CODIS DNA profiles are composed of thirteen core loci (24) containing what is believed to be non-coding DNA. (25) DNA profiling produces a profile that can identify specific individuals by examining specific markers at the thirteen core loci, comparing genetic variations within those markers, and combining the various genetic variations into a comprehensive profile. (26)

      According to the FBI, the non-coding, or "junk," DNA that is found within the thirteen core loci and is used in developing DNA profiles is not currently known to "include personal information such as medical susceptibilities and behavioral traits," (27) and only reveals generic and impersonal medical information "no more intimate than the particular blood serum enzyme that an individual happens to have, the pattern of blood vessels in the retina of the eye, or the whorls and ridges in a fingerprint." (28)

      Among other states, Maryland extended its DNA database system by providing for DNA sampling at the time of arrest of individuals arrested for certain crimes within the state. (29) The Maryland statute providing for DNA collection upon arrest requires certain arrestees to provide buccal swabs (30) and, consistent with FBI standards, (31) creates a DNA profile out of thirteen loci that are presumed to contain non-coding DNA. (32) This DNA is tested and used for several purposes, including for use in criminal investigations, and the statute provides that the state may prepare and store DNA records in order to compare those profiles with profiles in national and other state databases. (33)

    2. Maryland v. King

      A challenge to the constitutionality of this Maryland statute came from Alonzo Jay King, Jr. King was arrested for assault, and the DNA sample taken when he was booked for this arrest was the sole evidence used to convict him of an unrelated rape. (34)

      King's position, supported by organizations such as the American Civil Liberties Union (ACLU), (35) was that the sampling of his DNA upon the arrest for his assault charge was an unconstitutional search because "it was not authorized by a warrant or based on some level of individualized suspicion," and did not fall within one of the rare "exceptions to the requirements of a warrant or individualized suspicion," such as the search of parolees, the "special needs" doctrine, or the search-incident-to-arrest doctrine. (36)

      The United States Supreme Court determined that the Maryland statute authorizing the sampling of arrestees' DNA during the subsequent booking procedure was reasonable under the Fourth Amendment. (37) It held that the procedure was indistinguishable from procedures like fingerprinting and photographing, (38) and served the legitimate government interest of allowing "law enforcement officers in a safe and accurate way to process and identify the persons and possessions they must take into custody." (39)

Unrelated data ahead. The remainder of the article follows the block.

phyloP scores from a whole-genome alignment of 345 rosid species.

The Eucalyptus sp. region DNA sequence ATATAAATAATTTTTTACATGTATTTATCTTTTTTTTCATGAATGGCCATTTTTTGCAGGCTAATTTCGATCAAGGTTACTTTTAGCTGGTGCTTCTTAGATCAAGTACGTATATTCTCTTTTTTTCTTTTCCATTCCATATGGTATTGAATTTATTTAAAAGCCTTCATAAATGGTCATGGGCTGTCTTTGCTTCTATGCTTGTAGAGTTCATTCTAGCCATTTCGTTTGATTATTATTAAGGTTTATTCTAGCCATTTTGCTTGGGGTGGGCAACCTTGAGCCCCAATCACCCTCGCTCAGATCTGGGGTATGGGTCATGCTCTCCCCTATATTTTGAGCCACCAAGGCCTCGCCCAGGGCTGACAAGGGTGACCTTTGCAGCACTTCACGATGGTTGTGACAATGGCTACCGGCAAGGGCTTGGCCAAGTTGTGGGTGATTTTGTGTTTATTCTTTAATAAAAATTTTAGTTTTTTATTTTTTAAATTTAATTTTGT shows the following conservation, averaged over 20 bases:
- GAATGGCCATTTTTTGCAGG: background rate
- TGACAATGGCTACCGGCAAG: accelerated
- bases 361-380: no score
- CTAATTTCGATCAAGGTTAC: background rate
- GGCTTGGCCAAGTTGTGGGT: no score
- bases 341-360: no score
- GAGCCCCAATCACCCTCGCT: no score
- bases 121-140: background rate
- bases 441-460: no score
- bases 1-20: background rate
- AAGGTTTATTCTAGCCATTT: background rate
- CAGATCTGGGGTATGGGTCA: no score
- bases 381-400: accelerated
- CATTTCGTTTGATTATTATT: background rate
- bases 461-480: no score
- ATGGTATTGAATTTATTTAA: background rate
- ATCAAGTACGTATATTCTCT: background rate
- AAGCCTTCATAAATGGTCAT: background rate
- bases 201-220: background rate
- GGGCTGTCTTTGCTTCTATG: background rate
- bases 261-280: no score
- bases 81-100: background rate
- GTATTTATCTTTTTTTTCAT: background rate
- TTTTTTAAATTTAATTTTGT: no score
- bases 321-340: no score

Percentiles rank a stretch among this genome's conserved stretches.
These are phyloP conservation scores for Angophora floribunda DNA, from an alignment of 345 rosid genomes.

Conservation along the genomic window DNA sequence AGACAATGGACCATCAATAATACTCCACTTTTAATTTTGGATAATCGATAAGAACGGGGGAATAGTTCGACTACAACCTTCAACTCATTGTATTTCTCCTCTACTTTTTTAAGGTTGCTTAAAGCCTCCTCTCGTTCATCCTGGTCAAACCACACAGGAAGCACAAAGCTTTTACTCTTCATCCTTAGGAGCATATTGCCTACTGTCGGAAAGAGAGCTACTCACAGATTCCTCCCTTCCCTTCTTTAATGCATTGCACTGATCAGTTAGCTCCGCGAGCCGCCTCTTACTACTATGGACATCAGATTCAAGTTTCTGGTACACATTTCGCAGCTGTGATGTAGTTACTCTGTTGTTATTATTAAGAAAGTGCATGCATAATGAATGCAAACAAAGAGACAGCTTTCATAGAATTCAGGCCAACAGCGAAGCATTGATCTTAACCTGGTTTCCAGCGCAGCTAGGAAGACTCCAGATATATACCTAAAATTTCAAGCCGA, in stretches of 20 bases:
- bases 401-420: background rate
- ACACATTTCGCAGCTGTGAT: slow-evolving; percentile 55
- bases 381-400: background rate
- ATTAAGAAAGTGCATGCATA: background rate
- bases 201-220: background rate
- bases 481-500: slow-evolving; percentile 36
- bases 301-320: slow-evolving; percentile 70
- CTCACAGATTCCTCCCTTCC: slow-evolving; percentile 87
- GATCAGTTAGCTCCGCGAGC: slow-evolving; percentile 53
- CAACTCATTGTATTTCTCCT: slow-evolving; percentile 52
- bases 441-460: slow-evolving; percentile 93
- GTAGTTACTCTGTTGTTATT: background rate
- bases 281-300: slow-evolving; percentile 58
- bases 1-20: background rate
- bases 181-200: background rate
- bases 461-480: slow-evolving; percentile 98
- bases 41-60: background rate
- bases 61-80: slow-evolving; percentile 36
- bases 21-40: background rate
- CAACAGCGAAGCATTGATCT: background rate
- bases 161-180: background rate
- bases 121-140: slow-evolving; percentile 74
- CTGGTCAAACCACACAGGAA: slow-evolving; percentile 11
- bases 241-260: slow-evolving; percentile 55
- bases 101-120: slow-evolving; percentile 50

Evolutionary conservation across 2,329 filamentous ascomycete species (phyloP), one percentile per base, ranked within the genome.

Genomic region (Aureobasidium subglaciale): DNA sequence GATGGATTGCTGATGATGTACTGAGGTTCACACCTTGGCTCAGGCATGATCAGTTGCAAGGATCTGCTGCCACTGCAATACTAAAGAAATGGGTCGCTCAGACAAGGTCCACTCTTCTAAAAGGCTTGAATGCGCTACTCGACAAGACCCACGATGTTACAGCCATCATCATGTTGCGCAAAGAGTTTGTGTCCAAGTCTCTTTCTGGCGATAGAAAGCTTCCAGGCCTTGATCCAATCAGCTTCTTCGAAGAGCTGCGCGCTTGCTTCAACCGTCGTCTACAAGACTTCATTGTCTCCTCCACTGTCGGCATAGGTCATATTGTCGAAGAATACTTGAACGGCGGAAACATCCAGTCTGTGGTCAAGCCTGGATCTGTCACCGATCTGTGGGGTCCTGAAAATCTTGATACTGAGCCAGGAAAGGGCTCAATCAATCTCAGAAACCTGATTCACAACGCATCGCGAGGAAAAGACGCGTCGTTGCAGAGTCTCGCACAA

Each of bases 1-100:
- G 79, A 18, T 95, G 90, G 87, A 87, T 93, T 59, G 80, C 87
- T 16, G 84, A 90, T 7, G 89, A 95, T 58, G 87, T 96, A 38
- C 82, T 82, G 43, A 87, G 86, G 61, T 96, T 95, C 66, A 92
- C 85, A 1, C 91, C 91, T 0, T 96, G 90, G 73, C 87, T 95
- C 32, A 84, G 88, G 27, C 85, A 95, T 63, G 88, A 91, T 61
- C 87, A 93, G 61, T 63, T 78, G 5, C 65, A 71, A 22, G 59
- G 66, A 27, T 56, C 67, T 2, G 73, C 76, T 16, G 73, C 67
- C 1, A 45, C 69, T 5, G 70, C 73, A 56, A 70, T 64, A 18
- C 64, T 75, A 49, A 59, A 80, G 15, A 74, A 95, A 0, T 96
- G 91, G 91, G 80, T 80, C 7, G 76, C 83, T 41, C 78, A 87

3. Discussion

    In order to protect minority citizens from disproportionate intrusions on their privacy, states should enact statutes prohibiting DNA sampling of arrestees. This note will first argue that because of factors such as the prevalence of racial profiling, the ability of law enforcement to stop and frisk on the basis of pretext, and the inaccuracy of cross-racial witness identification, minorities are arrested in greater proportions than non-minorities and may be mistakenly arrested in greater proportions than non-minorities. Therefore, DNA sampling that occurs at the time of arrest will disproportionately affect minorities. Second, this note will argue that under critical race theory, a policy which causes such a disproportionate impact on minority populations is unethical because that disproportionate impact has real consequences given the risk of the use of genetic information for purposes other than identification.

    1. Propensity of Law Enforcement to Target Minorities

      Law enforcement has a propensity to target minority populations as a result of several factors, including unconscious stereotyping that tends to associate race with crime, (40) overt racial profiling, (41) and even the way crime is defined by the United States legal system. (42)

      National statistics consistently show that minorities are disproportionately affected by the criminal justice system, both as victims and perpetrators, through the use of "stop and frisks," (43) arrests, imprisonment, and capital punishment. (44)

      For example, in 2009, African Americans accounted for less than 13% of the U.S. population, but 28.3% of arrests. (45) A 2004 report prepared for the ACLU of Southern California found that the rate at which police stop African Americans for investigation is 3,400 stops higher, and the Hispanic stop rate 350 stops higher, than the white stop rate per 10,000 residents. (46) The report found that relative to stopped whites, stopped African Americans are 127% more likely, and stopped Hispanics are 43% more likely to be frisked. (47) It also found that relative to stopped whites, stopped African Americans are 76% more likely, and stopped Hispanics are 16% more likely to be searched. (48) Last...